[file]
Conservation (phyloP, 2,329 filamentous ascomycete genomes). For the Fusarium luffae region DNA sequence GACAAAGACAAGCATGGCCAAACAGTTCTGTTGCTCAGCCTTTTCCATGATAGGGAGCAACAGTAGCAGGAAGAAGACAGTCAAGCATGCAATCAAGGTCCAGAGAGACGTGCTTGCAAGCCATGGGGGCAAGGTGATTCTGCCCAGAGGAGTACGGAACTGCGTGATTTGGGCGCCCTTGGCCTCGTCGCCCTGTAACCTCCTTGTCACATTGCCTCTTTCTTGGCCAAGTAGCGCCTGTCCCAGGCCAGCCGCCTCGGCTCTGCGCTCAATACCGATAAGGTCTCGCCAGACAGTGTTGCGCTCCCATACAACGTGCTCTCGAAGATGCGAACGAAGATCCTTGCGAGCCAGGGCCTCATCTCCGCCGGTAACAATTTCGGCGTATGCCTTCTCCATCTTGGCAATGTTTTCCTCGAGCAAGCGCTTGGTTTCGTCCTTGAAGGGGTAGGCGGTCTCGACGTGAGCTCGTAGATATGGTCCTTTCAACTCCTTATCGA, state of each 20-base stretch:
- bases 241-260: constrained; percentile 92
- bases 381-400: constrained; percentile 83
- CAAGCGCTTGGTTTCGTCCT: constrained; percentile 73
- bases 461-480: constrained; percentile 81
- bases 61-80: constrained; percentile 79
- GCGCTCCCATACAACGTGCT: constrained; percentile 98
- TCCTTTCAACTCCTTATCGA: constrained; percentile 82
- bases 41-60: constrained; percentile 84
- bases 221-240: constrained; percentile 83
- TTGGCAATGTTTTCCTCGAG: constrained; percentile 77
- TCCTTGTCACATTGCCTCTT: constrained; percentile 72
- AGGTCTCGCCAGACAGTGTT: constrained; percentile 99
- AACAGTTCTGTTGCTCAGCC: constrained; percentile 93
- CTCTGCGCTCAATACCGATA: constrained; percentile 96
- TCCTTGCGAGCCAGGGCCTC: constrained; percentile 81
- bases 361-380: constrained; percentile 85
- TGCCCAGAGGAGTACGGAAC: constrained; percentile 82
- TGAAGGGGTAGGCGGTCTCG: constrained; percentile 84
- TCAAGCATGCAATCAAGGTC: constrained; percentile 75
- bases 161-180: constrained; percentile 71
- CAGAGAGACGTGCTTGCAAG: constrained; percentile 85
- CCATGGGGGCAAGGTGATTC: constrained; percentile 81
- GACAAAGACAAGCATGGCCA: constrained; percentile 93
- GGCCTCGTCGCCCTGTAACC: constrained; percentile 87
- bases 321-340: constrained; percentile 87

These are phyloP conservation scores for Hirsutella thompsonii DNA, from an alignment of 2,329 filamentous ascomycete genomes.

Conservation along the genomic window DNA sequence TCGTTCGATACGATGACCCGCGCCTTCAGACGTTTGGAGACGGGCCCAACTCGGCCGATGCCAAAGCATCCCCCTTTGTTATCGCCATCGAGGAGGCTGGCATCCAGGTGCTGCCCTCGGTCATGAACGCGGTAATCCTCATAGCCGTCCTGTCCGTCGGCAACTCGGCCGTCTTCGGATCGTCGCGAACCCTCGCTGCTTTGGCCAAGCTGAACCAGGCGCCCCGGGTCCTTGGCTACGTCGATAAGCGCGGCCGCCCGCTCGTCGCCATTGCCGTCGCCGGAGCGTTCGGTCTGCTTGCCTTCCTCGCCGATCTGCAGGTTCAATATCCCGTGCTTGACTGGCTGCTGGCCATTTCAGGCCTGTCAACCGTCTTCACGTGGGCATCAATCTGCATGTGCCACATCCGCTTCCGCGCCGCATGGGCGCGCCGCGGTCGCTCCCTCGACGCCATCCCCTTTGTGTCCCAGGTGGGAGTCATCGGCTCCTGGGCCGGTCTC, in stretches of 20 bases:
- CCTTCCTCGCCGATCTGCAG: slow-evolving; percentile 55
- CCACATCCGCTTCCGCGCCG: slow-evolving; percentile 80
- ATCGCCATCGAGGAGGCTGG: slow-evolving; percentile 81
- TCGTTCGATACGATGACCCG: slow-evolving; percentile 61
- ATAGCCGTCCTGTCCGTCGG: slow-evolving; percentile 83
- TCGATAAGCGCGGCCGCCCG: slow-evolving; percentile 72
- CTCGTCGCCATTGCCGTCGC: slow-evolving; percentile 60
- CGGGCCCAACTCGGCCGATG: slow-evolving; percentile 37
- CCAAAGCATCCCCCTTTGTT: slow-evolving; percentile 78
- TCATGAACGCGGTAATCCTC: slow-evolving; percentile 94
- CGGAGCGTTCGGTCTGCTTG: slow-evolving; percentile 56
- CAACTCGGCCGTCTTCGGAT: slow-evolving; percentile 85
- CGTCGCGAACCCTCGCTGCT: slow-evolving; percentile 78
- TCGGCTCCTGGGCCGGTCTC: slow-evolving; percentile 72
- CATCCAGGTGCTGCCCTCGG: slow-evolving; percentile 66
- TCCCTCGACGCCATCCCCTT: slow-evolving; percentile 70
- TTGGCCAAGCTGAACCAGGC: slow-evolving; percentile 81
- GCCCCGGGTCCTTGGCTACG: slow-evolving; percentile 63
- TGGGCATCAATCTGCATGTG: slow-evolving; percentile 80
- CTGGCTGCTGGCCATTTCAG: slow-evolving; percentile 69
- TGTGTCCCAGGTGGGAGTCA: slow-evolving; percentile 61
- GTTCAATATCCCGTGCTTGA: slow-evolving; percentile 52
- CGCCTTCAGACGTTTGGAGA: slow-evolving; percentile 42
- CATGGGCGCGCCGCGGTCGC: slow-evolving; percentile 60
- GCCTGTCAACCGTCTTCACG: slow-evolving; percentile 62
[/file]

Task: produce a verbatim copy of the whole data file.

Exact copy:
Conservation (phyloP, 2,329 filamentous ascomycete genomes). For the Fusarium luffae region DNA sequence GACAAAGACAAGCATGGCCAAACAGTTCTGTTGCTCAGCCTTTTCCATGATAGGGAGCAACAGTAGCAGGAAGAAGACAGTCAAGCATGCAATCAAGGTCCAGAGAGACGTGCTTGCAAGCCATGGGGGCAAGGTGATTCTGCCCAGAGGAGTACGGAACTGCGTGATTTGGGCGCCCTTGGCCTCGTCGCCCTGTAACCTCCTTGTCACATTGCCTCTTTCTTGGCCAAGTAGCGCCTGTCCCAGGCCAGCCGCCTCGGCTCTGCGCTCAATACCGATAAGGTCTCGCCAGACAGTGTTGCGCTCCCATACAACGTGCTCTCGAAGATGCGAACGAAGATCCTTGCGAGCCAGGGCCTCATCTCCGCCGGTAACAATTTCGGCGTATGCCTTCTCCATCTTGGCAATGTTTTCCTCGAGCAAGCGCTTGGTTTCGTCCTTGAAGGGGTAGGCGGTCTCGACGTGAGCTCGTAGATATGGTCCTTTCAACTCCTTATCGA, state of each 20-base stretch:
- bases 241-260: constrained; percentile 92
- bases 381-400: constrained; percentile 83
- CAAGCGCTTGGTTTCGTCCT: constrained; percentile 73
- bases 461-480: constrained; percentile 81
- bases 61-80: constrained; percentile 79
- GCGCTCCCATACAACGTGCT: constrained; percentile 98
- TCCTTTCAACTCCTTATCGA: constrained; percentile 82
- bases 41-60: constrained; percentile 84
- bases 221-240: constrained; percentile 83
- TTGGCAATGTTTTCCTCGAG: constrained; percentile 77
- TCCTTGTCACATTGCCTCTT: constrained; percentile 72
- AGGTCTCGCCAGACAGTGTT: constrained; percentile 99
- AACAGTTCTGTTGCTCAGCC: constrained; percentile 93
- CTCTGCGCTCAATACCGATA: constrained; percentile 96
- TCCTTGCGAGCCAGGGCCTC: constrained; percentile 81
- bases 361-380: constrained; percentile 85
- TGCCCAGAGGAGTACGGAAC: constrained; percentile 82
- TGAAGGGGTAGGCGGTCTCG: constrained; percentile 84
- TCAAGCATGCAATCAAGGTC: constrained; percentile 75
- bases 161-180: constrained; percentile 71
- CAGAGAGACGTGCTTGCAAG: constrained; percentile 85
- CCATGGGGGCAAGGTGATTC: constrained; percentile 81
- GACAAAGACAAGCATGGCCA: constrained; percentile 93
- GGCCTCGTCGCCCTGTAACC: constrained; percentile 87
- bases 321-340: constrained; percentile 87

These are phyloP conservation scores for Hirsutella thompsonii DNA, from an alignment of 2,329 filamentous ascomycete genomes.

Conservation along the genomic window DNA sequence TCGTTCGATACGATGACCCGCGCCTTCAGACGTTTGGAGACGGGCCCAACTCGGCCGATGCCAAAGCATCCCCCTTTGTTATCGCCATCGAGGAGGCTGGCATCCAGGTGCTGCCCTCGGTCATGAACGCGGTAATCCTCATAGCCGTCCTGTCCGTCGGCAACTCGGCCGTCTTCGGATCGTCGCGAACCCTCGCTGCTTTGGCCAAGCTGAACCAGGCGCCCCGGGTCCTTGGCTACGTCGATAAGCGCGGCCGCCCGCTCGTCGCCATTGCCGTCGCCGGAGCGTTCGGTCTGCTTGCCTTCCTCGCCGATCTGCAGGTTCAATATCCCGTGCTTGACTGGCTGCTGGCCATTTCAGGCCTGTCAACCGTCTTCACGTGGGCATCAATCTGCATGTGCCACATCCGCTTCCGCGCCGCATGGGCGCGCCGCGGTCGCTCCCTCGACGCCATCCCCTTTGTGTCCCAGGTGGGAGTCATCGGCTCCTGGGCCGGTCTC, in stretches of 20 bases:
- CCTTCCTCGCCGATCTGCAG: slow-evolving; percentile 55
- CCACATCCGCTTCCGCGCCG: slow-evolving; percentile 80
- ATCGCCATCGAGGAGGCTGG: slow-evolving; percentile 81
- TCGTTCGATACGATGACCCG: slow-evolving; percentile 61
- ATAGCCGTCCTGTCCGTCGG: slow-evolving; percentile 83
- TCGATAAGCGCGGCCGCCCG: slow-evolving; percentile 72
- CTCGTCGCCATTGCCGTCGC: slow-evolving; percentile 60
- CGGGCCCAACTCGGCCGATG: slow-evolving; percentile 37
- CCAAAGCATCCCCCTTTGTT: slow-evolving; percentile 78
- TCATGAACGCGGTAATCCTC: slow-evolving; percentile 94
- CGGAGCGTTCGGTCTGCTTG: slow-evolving; percentile 56
- CAACTCGGCCGTCTTCGGAT: slow-evolving; percentile 85
- CGTCGCGAACCCTCGCTGCT: slow-evolving; percentile 78
- TCGGCTCCTGGGCCGGTCTC: slow-evolving; percentile 72
- CATCCAGGTGCTGCCCTCGG: slow-evolving; percentile 66
- TCCCTCGACGCCATCCCCTT: slow-evolving; percentile 70
- TTGGCCAAGCTGAACCAGGC: slow-evolving; percentile 81
- GCCCCGGGTCCTTGGCTACG: slow-evolving; percentile 63
- TGGGCATCAATCTGCATGTG: slow-evolving; percentile 80
- CTGGCTGCTGGCCATTTCAG: slow-evolving; percentile 69
- TGTGTCCCAGGTGGGAGTCA: slow-evolving; percentile 61
- GTTCAATATCCCGTGCTTGA: slow-evolving; percentile 52
- CGCCTTCAGACGTTTGGAGA: slow-evolving; percentile 42
- CATGGGCGCGCCGCGGTCGC: slow-evolving; percentile 60
- GCCTGTCAACCGTCTTCACG: slow-evolving; percentile 62